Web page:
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  Assistant Secretary's Message
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Henry Ford once said, "Coming together is a beginning; keeping together is progress; working together is success." Those words have proven true time and time again. OSHA must work cooperatively with employers, employees, and others to help create a safe and healthful workplace. One of my chief goals is to expand opportunities for aligning resources and working together to strengthen safety and health in the workplace. This collaboration and alignment will produce greater results than the sum of our individual efforts.

The process is simple and straightforward. We start with a shared commitment and a common goal among partners: preventing injuries and illnesses in the workplace. We all stand behind a simple understanding: safety and health add value-to your business, to your workplace, to your life. And each of us seeks out opportunities to work together to identify and control workplace hazards before an injury or illness occurs.

America's workers and businesses deserve our best efforts to reduce injuries and illnesses on the job. To get those positive outcomes, we need to work in partnership.
This summer we celebrate 20 years of success with OSHA's premier partnership-Voluntary Protection Programs (VPP). We estimate our 800-plus sites cover over half a million workers and prevented more than 5,600 injuries in Fiscal Year 2000. As a result, we estimate these sites save more than $150 million annually in direct costs. Those involved in these partnerships would also agree there was additional value derived in improved productivity, quality, and labor/management relationships that may exceed the direct cost savings. Clearly this voluntary partnership offers real gains for both industry and OSHA. We must grow this partnership significantly over the next few years.

Another avenue for cooperation is the OSHA Strategic Partnerships. These partnerships are formal agreements that focus on eliminating specific hazards, establishing comprehensive safety and health management systems, or expanding training opportunities. Today, there are 139 such partnerships involving more than 6,200 employers and covering nearly 216,000 workers. The results of these partnerships are extremely promising. For example, at Lambeau Field in Wisconsin, home of the Green Bay Packers, a partnership calling for a strong safety and health program and daily audits has resulted in 400,000 hours worked without significant injury.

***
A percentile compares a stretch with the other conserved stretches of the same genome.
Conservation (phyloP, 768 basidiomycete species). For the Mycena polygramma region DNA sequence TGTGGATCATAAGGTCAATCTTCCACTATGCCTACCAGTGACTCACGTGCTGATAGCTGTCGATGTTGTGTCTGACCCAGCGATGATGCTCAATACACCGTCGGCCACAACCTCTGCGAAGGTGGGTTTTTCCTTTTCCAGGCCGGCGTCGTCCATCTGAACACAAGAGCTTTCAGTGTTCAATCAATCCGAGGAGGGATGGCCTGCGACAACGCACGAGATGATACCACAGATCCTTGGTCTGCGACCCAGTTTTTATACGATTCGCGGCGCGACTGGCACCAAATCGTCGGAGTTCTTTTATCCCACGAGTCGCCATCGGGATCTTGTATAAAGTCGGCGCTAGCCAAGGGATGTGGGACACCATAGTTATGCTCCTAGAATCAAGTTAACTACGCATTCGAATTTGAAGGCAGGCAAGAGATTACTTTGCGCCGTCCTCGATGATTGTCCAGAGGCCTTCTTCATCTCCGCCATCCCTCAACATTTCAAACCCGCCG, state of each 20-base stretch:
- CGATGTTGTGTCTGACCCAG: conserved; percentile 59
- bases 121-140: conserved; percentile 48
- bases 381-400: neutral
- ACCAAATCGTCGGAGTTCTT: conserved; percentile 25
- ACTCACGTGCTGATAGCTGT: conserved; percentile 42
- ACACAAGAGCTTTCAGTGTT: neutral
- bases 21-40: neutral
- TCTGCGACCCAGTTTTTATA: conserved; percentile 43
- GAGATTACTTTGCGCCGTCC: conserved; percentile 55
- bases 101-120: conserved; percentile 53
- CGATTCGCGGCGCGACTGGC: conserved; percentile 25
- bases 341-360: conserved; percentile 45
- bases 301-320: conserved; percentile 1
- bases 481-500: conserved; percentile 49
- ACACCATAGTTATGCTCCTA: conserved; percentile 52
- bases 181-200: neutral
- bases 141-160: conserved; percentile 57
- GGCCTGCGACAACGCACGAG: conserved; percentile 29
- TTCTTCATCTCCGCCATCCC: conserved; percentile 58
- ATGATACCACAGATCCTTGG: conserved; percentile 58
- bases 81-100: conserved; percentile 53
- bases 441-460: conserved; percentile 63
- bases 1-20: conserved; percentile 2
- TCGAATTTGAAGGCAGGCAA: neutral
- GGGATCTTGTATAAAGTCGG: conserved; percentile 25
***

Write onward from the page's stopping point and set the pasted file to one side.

Over the past several months, OSHA has begun a new cooperative venture called alliances. Alliances are particularly appropriate for joint efforts with trade associations, companies, professional societies, and unions. They may focus on training and education or outreach and communication, or help promote the national dialogue on workplace safety and health.

As we move forward on ergonomics, we'll be collaborating with many groups. We're committed to working with all stakeholders as we develop industry-specific and task-specific ergonomics guidelines. We want to start with the best sources of information-employers and workers in the industry who have put effective practices in place and have a track record to prove that these strategies work. We'll publish draft guidelines in the Federal Register and request additional public comments.

OSHA will work with some industries to develop formal guidelines. Other industries and companies will be encouraged to develop their own guidelines and implementation process for addressing work-related musculoskeletal disorders, including sharing best practices. Our comprehensive ergonomics plan also includes an outreach and assistance component. Cooperative efforts and partnering will be particularly important in executing this component. Already, we've signed an alliance with the printing and graphic communications industry to promote sharing best ergonomics practices.

OSHA's commitment to work with stakeholders in a variety of partnerships supports Labor Secretary Elaine Chao's promise to improve compliance assistance for all those who seek help understanding rules and regulations. In addition, our new small business office will be a great resource to help businesses get the answers they need on safety and health issues.

OSHA is open to additional ideas for ways to work with stakeholders. We will do anything and everything we can to help employers and employees establish safety and health as a core value for every business every day. We want to be a catalyst for changing paradigms so that a safety and health culture becomes the norm.

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John L. Henshaw
Assistant Secretary of Labor for
Occupational Safety and Health